All of these GM varieties have been authorised for import and processing. Only three of them - the starch potato and two of the maize varieties - have been licensed for cultivation, although one of the maize varieties cannot be grown in the EU because it has still to be included in the Common Catalogue of approved seed varieties. Small quantities of the other maize are currently grown commercially in the Czech Republic, Poland, Portugal, Romania, Slovakia and Spain, but the seed is not marketed in the UK. The potato is currently grown in Germany and Sweden, but will not be grown in the UK because it does not have the required starch processing facilities.
A larger number of GM plant lines, including varieties of cotton, maize, oilseed rape, rice and soya bean, which have not been authorised for use in the EU, but have been approved for growing elsewhere in the world, particularly major commodity-exporting countries such as Argentina, Brazil, Canada, China, India and the USA.
In general, the EU's authorisation procedures for new GM varieties tend to be slower than those of other countries, a time-lag known as 'asynchronous authorisation'. To deal with the possible presence of unauthorised varieties in imports of commodity crops, the EU has adopted a measure, Regulation 619/2011, which sets a tolerance level of 0.1% for certain varieties for which a valid application for an EU authorisation has been made and which fulfil the requirements set out in Article 2 of the Regulation.
Feed materials and compound feeds that contain GM or GM-derived material are required to be labelled to state as much.
Labelling is not required for feed consignments containing adventitious or technically unavoidable traces of GM material, up to a threshold of 0.9% for GM varieties approved in the EU.
According to the European Feed Manufacturers' Association (FEFAC), at least 85% (around 107 million tonnes) of the EU's compound feed production is now labelled to indicate that it contains GM or GM-derived material.
Supplies of GM material to the EU
The spread of biotechnology through commodity-exporting countries means that supplies of feed materials to the EU will contain a proportion of GM-derived products. It is not possible to quantify this as there is no legal requirement to collect such data, but these imports are considered by the EU feed industry as unavoidable because the EU is not self-sufficient in protein-rich feed.
The European Feed Manufacturers' Association estimates that the EU feed industry imports annually over 70% of its soya and rapeseed requirements. Ninety Eight % of the soya bean meal imported by the EU is sourced from Brazil and Argentina, which are major producers of GM soya. Brazil and Argentina also supply the EU with significant quantities of maize for starch manufacture, the by-products of which go for feed use; much of this will be GM. The UK imports cotton meal from Brazil, India and China, which are major producers of GM cotton.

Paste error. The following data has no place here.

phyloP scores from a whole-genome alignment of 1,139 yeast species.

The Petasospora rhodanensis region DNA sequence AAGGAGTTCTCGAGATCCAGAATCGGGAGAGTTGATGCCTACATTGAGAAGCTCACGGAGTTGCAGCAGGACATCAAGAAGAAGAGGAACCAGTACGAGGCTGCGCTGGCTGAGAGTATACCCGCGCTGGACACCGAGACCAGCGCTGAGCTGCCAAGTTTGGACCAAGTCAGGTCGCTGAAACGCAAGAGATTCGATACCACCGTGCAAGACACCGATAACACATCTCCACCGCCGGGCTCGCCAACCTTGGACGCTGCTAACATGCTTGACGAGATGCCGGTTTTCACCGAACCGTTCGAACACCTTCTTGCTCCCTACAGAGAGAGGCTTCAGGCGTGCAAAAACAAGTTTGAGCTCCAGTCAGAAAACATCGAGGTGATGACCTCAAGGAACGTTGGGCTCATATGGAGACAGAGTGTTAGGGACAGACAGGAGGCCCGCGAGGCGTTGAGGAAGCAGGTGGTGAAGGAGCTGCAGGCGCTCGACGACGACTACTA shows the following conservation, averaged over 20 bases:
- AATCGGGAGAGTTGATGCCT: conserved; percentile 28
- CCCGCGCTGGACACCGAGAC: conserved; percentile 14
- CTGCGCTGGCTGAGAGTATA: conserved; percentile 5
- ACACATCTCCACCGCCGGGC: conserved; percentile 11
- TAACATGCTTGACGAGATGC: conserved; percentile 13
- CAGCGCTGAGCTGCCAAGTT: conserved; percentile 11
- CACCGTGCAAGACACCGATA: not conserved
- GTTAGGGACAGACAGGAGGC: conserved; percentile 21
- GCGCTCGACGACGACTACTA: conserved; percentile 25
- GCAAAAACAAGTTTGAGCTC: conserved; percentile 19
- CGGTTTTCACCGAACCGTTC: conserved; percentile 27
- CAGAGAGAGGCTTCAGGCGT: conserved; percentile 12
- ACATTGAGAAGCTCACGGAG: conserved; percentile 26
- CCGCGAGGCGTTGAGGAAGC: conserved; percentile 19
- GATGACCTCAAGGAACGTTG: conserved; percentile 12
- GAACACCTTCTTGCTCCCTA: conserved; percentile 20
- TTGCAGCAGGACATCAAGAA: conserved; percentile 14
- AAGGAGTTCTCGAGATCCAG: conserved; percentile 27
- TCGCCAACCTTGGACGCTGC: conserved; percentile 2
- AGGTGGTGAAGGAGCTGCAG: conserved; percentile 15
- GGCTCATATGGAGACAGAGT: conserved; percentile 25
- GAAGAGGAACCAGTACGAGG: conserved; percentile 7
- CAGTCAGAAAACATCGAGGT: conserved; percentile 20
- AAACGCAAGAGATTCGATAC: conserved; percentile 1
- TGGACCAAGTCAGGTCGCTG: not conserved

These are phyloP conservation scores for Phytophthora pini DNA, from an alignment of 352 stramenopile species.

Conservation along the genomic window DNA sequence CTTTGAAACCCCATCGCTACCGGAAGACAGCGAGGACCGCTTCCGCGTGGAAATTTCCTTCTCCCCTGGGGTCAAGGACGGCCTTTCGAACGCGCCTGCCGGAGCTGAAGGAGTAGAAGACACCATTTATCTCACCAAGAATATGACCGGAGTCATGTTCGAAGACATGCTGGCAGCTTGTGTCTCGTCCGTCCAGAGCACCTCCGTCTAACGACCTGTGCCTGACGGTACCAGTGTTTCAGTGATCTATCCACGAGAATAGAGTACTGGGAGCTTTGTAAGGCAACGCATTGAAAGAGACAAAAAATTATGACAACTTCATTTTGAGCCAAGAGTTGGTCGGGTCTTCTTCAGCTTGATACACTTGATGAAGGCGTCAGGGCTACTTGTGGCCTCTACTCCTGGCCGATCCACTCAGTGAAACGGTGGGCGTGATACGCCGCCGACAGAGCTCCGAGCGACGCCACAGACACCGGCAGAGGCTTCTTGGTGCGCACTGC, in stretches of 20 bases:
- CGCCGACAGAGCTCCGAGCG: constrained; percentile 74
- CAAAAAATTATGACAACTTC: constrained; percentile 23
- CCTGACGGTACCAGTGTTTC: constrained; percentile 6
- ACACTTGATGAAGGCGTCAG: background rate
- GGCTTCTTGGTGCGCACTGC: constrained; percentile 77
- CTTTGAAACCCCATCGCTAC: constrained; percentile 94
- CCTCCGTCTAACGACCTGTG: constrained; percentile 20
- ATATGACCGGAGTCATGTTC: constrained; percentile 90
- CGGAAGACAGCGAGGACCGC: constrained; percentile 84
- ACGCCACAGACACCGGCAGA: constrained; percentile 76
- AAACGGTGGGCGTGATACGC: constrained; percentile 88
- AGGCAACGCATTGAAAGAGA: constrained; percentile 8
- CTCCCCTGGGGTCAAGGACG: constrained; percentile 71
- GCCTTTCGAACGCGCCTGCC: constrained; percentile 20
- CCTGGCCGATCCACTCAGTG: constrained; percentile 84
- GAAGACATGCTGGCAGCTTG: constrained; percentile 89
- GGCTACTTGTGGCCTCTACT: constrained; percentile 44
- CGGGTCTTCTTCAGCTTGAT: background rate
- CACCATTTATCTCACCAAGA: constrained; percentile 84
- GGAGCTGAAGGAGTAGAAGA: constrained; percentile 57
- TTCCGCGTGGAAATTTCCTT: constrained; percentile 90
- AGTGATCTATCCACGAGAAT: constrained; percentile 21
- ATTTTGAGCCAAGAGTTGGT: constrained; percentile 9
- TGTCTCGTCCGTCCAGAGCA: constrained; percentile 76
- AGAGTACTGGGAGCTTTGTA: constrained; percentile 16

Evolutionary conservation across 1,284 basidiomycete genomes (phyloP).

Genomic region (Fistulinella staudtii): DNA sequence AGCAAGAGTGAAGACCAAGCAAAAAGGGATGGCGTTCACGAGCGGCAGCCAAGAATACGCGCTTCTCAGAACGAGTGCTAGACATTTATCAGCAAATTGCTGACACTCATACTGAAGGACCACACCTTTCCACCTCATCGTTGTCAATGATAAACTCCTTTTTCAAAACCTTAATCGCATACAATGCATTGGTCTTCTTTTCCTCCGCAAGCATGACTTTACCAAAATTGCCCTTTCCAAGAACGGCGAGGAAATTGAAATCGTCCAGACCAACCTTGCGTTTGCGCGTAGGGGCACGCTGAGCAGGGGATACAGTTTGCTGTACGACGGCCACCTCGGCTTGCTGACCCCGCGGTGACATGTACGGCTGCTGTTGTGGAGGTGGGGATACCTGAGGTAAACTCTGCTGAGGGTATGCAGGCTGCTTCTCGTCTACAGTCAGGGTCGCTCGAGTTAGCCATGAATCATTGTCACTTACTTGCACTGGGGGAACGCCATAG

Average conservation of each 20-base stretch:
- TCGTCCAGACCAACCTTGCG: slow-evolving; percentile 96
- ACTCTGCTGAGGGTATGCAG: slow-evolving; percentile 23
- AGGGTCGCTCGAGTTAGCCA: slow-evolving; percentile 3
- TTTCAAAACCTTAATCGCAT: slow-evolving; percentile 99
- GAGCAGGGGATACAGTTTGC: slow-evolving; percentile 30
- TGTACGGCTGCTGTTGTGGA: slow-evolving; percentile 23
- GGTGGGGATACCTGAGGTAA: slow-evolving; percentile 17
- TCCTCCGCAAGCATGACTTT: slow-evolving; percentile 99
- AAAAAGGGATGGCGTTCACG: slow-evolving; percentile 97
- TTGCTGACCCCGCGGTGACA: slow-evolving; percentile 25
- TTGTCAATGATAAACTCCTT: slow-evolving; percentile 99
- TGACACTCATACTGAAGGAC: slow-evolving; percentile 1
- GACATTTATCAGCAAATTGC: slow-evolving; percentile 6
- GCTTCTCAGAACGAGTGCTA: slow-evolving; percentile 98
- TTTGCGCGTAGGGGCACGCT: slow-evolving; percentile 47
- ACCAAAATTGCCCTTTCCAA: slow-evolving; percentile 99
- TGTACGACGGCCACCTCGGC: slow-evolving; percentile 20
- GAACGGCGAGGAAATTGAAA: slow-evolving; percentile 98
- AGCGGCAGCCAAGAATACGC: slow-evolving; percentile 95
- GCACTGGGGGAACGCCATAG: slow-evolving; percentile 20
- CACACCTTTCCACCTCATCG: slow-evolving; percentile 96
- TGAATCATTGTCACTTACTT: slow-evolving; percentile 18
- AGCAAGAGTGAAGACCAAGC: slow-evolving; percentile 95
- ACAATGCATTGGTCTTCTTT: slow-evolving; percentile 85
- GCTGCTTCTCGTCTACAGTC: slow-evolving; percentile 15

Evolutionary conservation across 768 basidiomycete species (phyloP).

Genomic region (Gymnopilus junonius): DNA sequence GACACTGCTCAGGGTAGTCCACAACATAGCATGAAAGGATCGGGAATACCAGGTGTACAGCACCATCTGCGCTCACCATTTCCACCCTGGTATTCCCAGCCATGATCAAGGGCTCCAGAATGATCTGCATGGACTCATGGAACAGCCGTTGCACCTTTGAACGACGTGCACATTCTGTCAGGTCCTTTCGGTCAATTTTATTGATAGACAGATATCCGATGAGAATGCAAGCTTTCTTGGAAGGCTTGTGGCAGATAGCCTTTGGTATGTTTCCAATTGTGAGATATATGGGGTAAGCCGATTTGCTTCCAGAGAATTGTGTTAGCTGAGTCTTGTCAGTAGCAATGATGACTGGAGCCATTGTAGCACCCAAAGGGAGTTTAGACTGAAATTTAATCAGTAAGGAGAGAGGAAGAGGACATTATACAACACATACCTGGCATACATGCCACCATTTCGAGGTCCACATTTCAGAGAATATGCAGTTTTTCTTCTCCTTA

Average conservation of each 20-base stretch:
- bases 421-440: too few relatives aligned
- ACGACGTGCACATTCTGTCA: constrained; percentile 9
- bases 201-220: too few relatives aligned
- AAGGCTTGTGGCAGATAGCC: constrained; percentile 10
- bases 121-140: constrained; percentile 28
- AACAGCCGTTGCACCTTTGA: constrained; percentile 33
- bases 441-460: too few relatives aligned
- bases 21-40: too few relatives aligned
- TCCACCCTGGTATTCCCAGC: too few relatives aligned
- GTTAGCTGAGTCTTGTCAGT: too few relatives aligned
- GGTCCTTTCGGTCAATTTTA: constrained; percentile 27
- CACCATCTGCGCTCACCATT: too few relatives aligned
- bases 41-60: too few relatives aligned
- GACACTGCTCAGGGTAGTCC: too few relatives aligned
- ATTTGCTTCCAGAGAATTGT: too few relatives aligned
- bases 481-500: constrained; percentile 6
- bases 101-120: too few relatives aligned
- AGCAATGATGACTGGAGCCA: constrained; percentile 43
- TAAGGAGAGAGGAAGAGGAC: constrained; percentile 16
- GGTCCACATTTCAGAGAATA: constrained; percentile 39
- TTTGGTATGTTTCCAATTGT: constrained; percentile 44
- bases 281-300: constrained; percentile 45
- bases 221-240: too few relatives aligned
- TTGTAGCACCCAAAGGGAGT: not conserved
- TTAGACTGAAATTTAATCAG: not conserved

Identity preservation - i.e., the segregation of GM and non-GM crops after harvest and during transport, storage and subsequent use - is not routinely practised by commodity-exporting countries, but can be achieved at a premium.
The additional price paid will vary according to the state of the commodity markets and the nature of demand for the end products (milk, meat and eggs for human consumption).
Quantities of GM feed materials grown worldwide
In 2011, the total global area sown with GM crops was estimated as 160 million hectares in 29 countries. This was the sixteenth consecutive year of increase, up from 148 million hectares in 2010, 134 million hectares in 25 countries in 2009, 125 million hectares in 2008 and 114.3 million hectares in 23 countries in 2007. It is further estimated that 90% of the 16.7 million farmers who grow GM crops are located in developing countries such as China, India, the Philippines and South Africa, and that most of these farmers are producing on a smaller scale than their industrial-scale equivalents in the Americas.
Developing countries are estimated to account for 50% of the world's GM crop production.
The USA is the largest producer of GM commodity crops. In 2011, it grew 69 million hectares, followed by Brazil in second place with 30.3 million hectares and Argentina in third place with 23.7 million hectares. The other top ten GM commodity crop producing countries, each with more than 1 million hectares in production, were (in order) India, Canada, China, Paraguay, Pakistan, South Africa and Uruguay.
The leading GM crop in the Americas is soya bean, which by volume accounts for just under half of all the GM crops grown worldwide. Genetically modified maize is the second most common crop, accounting for a third of global GM production, again mostly from the Americas. Canada is the leading producer of GM oilseed rape. Brazil, India and China account for the bulk of GM cotton production.
GM crops now occupy over 10% of the world’s arable land, an area over five times the size of the UK.
|Global cultivation||Total||GM varieties|
|Soya bean||95 million||75.4 million (79%)|
|Maize||157 million||51 million (33%)|
|Cotton||34 million||24.7 million (73%)|
|Oilseed rape||30 million||8.2 million (27%)|
|Total for the above four crops||316 million||159.3 million (50%)|
Sources: European Commission; Food Standards Agency; Department for Environment, Food and Rural Affairs; European Feed Manufacturers' Association; International Service for the Acquisition of Agri-biotech Applications.